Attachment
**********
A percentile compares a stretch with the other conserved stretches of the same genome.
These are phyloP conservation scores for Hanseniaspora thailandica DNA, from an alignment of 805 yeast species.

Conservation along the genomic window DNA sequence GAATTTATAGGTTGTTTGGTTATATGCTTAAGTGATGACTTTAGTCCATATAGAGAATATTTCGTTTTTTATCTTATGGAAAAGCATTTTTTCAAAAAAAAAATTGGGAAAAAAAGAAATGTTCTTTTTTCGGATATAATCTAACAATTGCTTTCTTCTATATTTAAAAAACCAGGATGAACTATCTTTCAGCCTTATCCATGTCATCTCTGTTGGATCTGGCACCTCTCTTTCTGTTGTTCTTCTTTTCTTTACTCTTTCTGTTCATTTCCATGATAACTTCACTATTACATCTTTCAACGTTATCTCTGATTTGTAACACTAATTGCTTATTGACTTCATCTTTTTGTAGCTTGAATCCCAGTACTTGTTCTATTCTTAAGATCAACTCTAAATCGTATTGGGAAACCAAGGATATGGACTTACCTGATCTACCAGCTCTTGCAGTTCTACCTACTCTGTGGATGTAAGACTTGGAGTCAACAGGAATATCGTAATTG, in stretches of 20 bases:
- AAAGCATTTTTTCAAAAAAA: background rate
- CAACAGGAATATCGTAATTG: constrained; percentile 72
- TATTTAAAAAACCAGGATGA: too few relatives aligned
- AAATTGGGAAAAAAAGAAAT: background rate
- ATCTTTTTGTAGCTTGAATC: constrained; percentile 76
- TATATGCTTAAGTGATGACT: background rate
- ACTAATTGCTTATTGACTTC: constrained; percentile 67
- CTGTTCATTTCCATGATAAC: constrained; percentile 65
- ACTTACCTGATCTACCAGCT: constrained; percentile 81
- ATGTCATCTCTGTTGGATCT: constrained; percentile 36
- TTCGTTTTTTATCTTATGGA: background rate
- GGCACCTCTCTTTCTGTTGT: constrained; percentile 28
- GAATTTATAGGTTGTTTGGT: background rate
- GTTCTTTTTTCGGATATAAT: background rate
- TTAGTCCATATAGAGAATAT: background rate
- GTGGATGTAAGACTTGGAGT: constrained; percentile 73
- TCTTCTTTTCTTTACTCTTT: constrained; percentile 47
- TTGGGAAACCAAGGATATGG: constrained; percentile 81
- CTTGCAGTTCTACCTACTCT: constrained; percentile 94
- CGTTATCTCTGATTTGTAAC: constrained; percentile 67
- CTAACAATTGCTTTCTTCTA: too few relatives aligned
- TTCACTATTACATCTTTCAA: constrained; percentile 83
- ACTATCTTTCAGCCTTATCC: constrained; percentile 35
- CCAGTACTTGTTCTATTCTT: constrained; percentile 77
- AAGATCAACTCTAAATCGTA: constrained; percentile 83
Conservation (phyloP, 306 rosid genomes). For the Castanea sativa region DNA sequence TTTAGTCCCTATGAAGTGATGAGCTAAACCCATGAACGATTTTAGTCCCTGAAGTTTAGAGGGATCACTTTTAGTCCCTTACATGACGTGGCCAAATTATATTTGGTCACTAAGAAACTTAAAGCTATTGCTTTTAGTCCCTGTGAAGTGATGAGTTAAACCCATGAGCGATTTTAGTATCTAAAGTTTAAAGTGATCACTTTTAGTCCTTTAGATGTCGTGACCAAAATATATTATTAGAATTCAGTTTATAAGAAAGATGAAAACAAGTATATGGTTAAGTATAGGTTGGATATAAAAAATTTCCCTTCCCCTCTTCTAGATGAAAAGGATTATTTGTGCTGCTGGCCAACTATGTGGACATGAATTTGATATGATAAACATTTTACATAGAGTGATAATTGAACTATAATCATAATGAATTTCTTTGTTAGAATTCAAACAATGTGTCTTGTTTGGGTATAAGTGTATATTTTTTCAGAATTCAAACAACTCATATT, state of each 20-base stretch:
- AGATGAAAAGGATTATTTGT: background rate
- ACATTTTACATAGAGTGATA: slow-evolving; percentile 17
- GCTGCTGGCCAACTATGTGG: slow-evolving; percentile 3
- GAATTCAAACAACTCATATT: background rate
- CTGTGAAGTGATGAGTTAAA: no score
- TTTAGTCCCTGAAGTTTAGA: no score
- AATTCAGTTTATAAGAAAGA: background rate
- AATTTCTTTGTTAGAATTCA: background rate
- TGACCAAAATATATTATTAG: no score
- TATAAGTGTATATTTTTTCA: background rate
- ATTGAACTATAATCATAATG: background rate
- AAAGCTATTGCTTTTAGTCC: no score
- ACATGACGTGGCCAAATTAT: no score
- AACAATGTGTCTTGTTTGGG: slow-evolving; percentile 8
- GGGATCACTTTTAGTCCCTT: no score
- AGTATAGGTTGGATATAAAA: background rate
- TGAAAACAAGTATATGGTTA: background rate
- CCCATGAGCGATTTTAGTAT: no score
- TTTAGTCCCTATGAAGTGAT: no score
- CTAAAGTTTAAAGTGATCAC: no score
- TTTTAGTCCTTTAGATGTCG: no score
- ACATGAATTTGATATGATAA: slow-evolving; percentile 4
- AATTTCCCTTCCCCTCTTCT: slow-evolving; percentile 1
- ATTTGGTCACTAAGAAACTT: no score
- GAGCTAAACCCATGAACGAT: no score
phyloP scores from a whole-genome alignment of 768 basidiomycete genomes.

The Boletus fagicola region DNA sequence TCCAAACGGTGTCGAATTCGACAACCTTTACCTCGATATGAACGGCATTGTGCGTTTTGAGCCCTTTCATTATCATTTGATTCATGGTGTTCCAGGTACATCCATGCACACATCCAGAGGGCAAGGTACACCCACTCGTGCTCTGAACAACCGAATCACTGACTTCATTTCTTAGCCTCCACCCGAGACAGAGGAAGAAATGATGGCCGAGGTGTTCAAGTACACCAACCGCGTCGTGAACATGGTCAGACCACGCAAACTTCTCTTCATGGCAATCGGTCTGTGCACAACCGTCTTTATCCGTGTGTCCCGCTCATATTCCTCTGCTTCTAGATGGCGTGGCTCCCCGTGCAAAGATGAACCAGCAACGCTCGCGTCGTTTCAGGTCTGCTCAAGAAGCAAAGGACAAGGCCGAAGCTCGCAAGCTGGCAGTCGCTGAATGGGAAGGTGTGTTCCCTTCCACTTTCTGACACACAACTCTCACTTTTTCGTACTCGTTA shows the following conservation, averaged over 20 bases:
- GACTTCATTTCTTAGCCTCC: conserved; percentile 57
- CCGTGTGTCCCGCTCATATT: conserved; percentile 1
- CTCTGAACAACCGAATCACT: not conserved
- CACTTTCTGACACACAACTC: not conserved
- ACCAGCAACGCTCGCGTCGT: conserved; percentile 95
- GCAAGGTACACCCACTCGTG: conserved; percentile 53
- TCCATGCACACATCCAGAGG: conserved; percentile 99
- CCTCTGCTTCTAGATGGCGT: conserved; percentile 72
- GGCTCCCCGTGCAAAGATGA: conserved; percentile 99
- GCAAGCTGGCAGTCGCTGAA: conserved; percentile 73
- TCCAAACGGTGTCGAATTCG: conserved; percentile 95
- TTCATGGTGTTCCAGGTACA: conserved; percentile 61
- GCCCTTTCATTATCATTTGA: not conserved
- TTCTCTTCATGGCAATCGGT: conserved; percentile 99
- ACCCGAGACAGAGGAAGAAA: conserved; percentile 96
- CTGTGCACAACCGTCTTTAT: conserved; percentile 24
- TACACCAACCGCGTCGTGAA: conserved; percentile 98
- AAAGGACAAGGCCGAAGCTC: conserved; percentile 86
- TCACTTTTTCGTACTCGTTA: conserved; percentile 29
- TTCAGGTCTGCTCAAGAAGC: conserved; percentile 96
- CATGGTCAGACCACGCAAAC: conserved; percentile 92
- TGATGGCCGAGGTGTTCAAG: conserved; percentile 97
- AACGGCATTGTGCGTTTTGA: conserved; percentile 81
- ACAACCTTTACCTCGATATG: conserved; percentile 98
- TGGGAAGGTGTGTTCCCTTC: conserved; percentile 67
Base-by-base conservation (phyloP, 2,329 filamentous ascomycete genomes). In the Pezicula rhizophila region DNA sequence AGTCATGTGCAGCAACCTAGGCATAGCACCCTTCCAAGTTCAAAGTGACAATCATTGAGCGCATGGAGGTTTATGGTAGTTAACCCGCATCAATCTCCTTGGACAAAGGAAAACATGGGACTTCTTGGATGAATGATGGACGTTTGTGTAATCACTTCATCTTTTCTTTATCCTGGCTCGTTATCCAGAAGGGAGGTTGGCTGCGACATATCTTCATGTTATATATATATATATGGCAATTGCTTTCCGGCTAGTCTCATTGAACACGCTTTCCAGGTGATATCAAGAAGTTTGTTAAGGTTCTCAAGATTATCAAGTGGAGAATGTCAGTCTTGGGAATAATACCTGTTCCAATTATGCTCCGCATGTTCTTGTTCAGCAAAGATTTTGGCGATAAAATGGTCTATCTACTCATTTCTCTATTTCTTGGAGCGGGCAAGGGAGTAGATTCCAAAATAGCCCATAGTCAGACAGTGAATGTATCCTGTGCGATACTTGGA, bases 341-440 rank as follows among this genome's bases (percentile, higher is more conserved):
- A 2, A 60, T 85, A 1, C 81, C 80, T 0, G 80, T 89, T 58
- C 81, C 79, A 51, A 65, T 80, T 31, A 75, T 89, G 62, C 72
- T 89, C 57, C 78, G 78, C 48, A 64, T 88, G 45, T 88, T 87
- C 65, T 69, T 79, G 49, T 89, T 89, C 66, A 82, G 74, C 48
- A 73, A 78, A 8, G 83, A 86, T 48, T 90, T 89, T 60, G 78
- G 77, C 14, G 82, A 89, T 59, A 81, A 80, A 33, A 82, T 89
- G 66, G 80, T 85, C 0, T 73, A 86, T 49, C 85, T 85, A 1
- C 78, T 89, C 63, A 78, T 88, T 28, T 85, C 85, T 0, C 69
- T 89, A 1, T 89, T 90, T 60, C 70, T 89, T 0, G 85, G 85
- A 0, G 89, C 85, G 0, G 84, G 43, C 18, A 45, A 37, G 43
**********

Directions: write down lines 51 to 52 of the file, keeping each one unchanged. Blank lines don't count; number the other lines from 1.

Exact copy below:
- ACATGAATTTGATATGATAA: slow-evolving; percentile 4
- AATTTCCCTTCCCCTCTTCT: slow-evolving; percentile 1